Paris Says Goodbye to Syrian Journalist Khaled Al Issa
On 28 June 2016, “Paris Match” paid tribute to the young Syrian journalist and cameraman, Khaled Al Issa who died of his wounds in a Turkish hospital. He had been seriously wounded on 17 June 2016 in a bomb explosion which targeted the building he was living in in Aleppo with his friend and colleague Hadi Al Abdallah. Hadi remains hospitalized for the moment.
According to the French newspaper “Liberation” journalist who was in contact with Khaled al-Issa, the young 24-year-old man became involved in the Syrian Revolution in 2011 participating in those very first protests using his phone for souvenirs. He then went on to filming what he was observing there and over time, he became one of those courageous Syrian media activists documenting the crimes of the Assad regime in his relentless attacks against the Syrian people. Khaled collaborated with foreign media, including the Guardian.
Just two days before the drama, Khaled al-Issa and Hadi Al Abdallah had survived a barrel bomb attack on Alhajj bridge in Aleppo by the regime while covering a massacre there. In his last exchange with the « Liberation » reporter, explaining the bandages on their heads he replied: « Tomorrow, I will be back on the ground because we have work to be done. »
For the Syrian National Coalition: « The fight for freedom continues. Criminals who have their hands stained with the blood of the Syrian people will be judged one day and held accountable.”
Syria has been declared by Reporters Without Borders the most dangerous country in the world for journalists. For Bashar al Assad’s regime, journalists’ cameras, voices and microphones are a greater threat than weapons as they expose the truth. The Syrian Network of Human Rights has indicated the death toll of journalists and media activists from March 2011 to March 2016 at 479. It also documented 1027 cases of abduction or arrest. Sadly, Khaled is the latest victim but not the last.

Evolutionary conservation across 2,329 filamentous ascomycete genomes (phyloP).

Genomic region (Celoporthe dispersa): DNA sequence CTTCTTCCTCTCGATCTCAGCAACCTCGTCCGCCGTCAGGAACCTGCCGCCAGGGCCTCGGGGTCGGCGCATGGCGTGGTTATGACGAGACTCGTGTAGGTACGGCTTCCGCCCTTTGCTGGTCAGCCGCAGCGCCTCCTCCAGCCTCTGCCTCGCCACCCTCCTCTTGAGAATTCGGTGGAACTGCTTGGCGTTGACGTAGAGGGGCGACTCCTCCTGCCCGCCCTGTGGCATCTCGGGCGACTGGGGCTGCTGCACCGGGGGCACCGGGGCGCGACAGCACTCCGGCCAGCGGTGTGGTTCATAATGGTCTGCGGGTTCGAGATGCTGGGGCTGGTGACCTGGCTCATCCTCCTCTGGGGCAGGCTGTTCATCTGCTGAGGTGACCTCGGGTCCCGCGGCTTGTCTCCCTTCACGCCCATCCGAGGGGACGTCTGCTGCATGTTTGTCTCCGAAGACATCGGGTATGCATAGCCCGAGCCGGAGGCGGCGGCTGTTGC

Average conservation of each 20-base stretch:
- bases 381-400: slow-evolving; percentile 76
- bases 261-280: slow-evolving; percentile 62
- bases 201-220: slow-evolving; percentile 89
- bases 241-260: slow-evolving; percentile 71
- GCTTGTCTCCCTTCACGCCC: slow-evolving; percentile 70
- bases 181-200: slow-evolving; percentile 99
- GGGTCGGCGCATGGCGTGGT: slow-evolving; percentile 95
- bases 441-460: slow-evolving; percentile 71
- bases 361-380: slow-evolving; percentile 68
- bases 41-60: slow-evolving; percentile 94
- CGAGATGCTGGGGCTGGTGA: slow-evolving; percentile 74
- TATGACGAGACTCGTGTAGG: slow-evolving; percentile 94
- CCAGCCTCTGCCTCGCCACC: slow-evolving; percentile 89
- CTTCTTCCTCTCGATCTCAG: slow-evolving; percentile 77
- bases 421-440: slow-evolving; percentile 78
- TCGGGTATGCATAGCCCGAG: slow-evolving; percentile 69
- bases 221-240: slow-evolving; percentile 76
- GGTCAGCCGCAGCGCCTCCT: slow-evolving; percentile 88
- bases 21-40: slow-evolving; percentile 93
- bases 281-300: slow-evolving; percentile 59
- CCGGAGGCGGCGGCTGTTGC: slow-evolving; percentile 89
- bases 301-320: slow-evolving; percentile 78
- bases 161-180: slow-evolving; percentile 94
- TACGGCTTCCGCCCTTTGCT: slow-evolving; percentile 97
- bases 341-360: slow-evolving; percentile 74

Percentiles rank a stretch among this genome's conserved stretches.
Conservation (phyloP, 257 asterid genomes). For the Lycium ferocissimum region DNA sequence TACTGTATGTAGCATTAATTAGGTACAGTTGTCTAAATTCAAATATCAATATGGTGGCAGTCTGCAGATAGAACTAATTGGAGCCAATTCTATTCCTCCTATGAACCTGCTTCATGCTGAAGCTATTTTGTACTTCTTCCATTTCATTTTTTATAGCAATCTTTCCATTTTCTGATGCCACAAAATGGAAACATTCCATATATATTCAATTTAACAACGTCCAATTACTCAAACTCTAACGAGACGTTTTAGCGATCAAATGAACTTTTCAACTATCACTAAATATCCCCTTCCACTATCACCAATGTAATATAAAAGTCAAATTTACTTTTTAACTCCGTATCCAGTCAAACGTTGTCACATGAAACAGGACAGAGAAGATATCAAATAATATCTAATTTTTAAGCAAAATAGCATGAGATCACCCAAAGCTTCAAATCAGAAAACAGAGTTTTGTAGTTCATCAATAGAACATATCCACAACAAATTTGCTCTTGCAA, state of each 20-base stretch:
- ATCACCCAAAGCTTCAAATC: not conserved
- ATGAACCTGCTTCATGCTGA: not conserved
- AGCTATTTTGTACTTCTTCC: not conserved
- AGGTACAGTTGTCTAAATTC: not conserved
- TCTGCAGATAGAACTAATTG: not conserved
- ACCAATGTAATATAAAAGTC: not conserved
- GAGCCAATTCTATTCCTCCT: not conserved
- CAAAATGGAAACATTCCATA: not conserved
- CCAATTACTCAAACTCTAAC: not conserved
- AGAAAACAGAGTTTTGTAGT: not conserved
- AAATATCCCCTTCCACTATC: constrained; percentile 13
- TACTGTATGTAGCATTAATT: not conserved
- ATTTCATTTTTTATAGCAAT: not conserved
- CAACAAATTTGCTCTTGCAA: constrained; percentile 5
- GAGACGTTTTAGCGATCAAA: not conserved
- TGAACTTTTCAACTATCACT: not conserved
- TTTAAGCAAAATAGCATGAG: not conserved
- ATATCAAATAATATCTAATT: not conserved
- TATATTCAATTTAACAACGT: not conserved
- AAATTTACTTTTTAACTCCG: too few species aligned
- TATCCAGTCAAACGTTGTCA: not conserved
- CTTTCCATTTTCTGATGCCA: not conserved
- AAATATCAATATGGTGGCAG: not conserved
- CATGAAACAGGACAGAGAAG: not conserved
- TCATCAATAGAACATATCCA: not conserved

One word symbolizes the Syrian conflict – VIOLENCE. Yet young Syrians like Khaled believed in non-violence – Khaled used his camera, Hadi his voice and micro and Raed Fares those unforgettable banners from Kafranbel.
A discrete young man, Khaled al-Issa, has become a Syrian hero in the eyes of many. He is following in the steps of Om Khaled Read about this wonderful Syrian woman.
My Mom A Syrian woman forges a new path for women http://goo.gl/kV12A1
The Twitter Community showed a remarkable solidarity when Raed Fares, who had been Khaled’s mentor in those early days of the Revolution, posted a message on FaceBook from Kafranbel, Khaled’s hometown, demanding a visa for him to be treated in Germany.
It was like a small wave picked up in the Middle East on to Europe over the Maghreb crossing the Atlantic and on to the Pacific as Twitter was drowned in #VisaforKhaledIssa. #VisaforKhaledIssa #VisaforKhaledIssa
A memorable moment. It was thought Germany had refused the visa but in fact it was simply taking time. The visa came through – but too late.
Om Khaled was with her son in Turkey – her eldest child and only son – praying with him. A final whisper in his ear and Khaled quit this earthly world.
He was buried the next day in his hometown Kafranbel
May your soul rest in peace Khaled.
The Revolution goes on.
Goodbye Khaled Al Issa
No words could better describe how people, not just Syrians, felt about this brave team as expressed in Orient Express News 01 July 2016
Hadi al Abdullah and Khaled Al Issa captured the hearts of Syrians from its north to its south reporting the suffering of people living under the rubble.
My thanks to https://twitter.com/hopesarout